MSU Researchers Continue to Study, Monitor Tawny Crazy Ants

MSU Researchers Continue to Study, Monitor Tawny Crazy Ants

The team at Mississippi State University has been implementing a multi-pronged approach to monitor these pests.

August 14, 2017
Research Targeting Ants, Sponsored by Rockwell Labs

(Photo: Worker ants with brood in Hancock County. Photo: Blake Layton)

STARKVILLE, Miss.—Mississippi State University researchers are continuing to study a “crazy” creature found in Mississippi’s coastal counties.

The tawny crazy ant, also known as Nylanderia fulva, is a non-native ant species that has been found in the southern United States, including Hancock, Jackson and Harrison counties in Mississippi. The ants are not widely distributed on the Mississippi gulf coast, but their presence can be overwhelming in areas that contain a crazy ant population, according to MSU researchers who study and monitor the ants. 

Blake Layton, an extension professor in MSU’s Department of Biochemistry, Molecular Biology, Entomology and Plant Pathology, has been developing guidelines to help homeowners deal with heavily infested areas, which can contain millions of ants, and prevent new populations from forming.

“When I go visit homeowners, I’ll ask them if they’ve had an electrical short,” Layton said. “They don’t just say they’ve had one; they start naming the last half dozen they’ve experienced. That’s the real problem with these things.”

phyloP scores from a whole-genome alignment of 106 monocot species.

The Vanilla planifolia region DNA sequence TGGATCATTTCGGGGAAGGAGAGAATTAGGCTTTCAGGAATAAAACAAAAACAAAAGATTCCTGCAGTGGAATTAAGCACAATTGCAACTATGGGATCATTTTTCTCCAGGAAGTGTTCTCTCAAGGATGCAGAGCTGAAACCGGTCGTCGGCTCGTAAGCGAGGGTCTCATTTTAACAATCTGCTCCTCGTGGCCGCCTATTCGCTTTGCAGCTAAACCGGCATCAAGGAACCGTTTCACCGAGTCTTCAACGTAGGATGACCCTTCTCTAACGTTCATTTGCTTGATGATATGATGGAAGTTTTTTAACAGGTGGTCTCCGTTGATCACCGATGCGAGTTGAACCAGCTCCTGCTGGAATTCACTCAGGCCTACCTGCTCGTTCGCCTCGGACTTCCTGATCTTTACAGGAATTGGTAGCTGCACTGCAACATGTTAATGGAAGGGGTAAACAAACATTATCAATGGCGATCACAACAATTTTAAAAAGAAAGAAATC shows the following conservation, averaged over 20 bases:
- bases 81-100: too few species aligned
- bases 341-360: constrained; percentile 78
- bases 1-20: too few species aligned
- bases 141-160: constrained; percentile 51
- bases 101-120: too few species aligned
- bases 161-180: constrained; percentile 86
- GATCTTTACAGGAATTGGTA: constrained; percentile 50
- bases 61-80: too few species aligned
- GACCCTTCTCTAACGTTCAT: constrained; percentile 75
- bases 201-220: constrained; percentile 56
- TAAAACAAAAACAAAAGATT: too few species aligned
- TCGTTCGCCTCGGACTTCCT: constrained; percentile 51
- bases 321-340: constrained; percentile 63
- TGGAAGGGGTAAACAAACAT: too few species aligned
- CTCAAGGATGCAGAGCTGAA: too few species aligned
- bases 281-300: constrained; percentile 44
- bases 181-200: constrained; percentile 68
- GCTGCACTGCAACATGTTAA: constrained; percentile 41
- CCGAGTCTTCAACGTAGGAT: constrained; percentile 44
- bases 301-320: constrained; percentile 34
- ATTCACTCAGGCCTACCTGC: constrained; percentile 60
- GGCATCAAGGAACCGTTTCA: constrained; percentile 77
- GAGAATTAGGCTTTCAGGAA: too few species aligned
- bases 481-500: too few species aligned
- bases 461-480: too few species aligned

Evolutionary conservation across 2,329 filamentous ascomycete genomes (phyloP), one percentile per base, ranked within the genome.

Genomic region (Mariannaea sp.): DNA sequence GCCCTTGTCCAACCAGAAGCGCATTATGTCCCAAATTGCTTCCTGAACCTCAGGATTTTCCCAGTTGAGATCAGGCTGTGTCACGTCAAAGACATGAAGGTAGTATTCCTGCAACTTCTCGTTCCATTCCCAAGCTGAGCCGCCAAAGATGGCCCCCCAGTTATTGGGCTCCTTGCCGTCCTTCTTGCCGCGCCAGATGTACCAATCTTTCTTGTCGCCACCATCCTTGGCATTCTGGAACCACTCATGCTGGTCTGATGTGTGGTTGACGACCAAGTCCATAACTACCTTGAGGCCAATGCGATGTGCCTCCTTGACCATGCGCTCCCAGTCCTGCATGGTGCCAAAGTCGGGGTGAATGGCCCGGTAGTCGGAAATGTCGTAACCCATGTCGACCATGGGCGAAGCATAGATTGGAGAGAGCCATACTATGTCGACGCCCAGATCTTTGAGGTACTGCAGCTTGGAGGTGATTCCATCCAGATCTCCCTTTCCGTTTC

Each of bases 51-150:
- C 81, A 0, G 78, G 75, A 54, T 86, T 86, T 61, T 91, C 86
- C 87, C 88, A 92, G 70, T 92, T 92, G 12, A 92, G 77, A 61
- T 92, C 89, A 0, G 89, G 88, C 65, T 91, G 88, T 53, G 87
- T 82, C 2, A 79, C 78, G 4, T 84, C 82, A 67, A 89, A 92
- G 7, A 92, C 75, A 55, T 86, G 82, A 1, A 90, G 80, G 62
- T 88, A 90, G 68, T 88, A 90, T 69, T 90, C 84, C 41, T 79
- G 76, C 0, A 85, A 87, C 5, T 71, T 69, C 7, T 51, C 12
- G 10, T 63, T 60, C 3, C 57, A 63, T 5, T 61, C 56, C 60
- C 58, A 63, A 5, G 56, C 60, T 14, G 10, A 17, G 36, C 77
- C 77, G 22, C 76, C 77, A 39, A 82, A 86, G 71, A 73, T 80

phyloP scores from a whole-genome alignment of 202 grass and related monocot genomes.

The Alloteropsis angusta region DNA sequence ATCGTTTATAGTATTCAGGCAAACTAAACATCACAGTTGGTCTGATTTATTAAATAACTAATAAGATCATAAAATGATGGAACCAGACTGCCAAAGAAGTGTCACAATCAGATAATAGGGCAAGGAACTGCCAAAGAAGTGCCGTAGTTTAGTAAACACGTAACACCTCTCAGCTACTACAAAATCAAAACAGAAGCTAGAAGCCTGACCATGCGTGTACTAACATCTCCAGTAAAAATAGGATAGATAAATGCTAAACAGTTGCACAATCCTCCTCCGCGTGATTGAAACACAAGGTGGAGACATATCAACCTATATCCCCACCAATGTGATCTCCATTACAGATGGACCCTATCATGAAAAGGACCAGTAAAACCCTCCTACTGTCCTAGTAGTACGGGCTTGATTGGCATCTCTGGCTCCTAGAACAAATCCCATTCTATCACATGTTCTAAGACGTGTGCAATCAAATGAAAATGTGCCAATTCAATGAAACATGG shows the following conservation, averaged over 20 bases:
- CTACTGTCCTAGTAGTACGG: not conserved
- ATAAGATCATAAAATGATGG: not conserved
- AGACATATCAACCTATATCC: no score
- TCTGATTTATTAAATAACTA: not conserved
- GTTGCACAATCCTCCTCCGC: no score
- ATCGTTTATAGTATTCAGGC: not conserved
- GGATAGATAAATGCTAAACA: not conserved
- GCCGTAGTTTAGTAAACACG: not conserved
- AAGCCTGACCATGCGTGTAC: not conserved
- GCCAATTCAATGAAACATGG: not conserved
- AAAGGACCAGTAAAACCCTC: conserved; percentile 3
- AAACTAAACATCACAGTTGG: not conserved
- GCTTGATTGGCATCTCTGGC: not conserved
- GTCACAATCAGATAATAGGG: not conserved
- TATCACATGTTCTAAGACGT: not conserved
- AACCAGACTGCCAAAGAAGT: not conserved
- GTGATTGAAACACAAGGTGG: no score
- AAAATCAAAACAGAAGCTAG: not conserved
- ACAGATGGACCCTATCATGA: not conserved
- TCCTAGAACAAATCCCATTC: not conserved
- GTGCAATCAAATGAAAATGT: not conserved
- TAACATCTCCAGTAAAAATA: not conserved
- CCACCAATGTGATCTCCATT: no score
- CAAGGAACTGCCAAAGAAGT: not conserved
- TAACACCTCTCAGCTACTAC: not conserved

The tawny crazy ant was first documented in Hancock County in 2009, with infestations first recorded in Jackson County in 2010 and in Harrison County in 2012. In addition to Mississippi, crazy ants have been reported in Texas, Louisiana, Alabama, Florida and Georgia. Researchers at MSU, including those with the MSU Extension Service and the Mississippi Agricultural and Forestry Experiment Station, are collaborating with other southern universities to study the crazy ant and track its movement across the southeast United States.

“Everybody combines what they have, but the first step is knowing what populations are really crazy ants and seeing how they’re spreading,” said Joe MacGown, research technician/science illustrator in the Department of Biochemistry, Molecular Biology, Entomology and Plant Pathology. “My role is providing information to other people. We provide specimens to other researchers who may be doing genetic or chemical work, trying to figure out ways to control these things.”

Tawny crazy ants are known for their erratic movements when foraging, which helped give them their common name. They are often confused with the Argentine ant, known to most as “sugar ants.” The crazy ant came to the United States from South America and has been causing issues in Texas and Florida for more than ten years. 

MSU Extension agents on the coast help monitor the spread of crazy ants in Mississippi. Although they are easy to kill, the ants are difficult to control because of their massive scale, according to Layton. Treated areas are often quickly re-infested by ants migrating from adjacent untreated areas. The surviving ones can travel over the large swath of dead ant bodies without contacting insecticide treated surfaces.

More information on the tawny crazy ant can be found at Layton’s control recommendations can be found at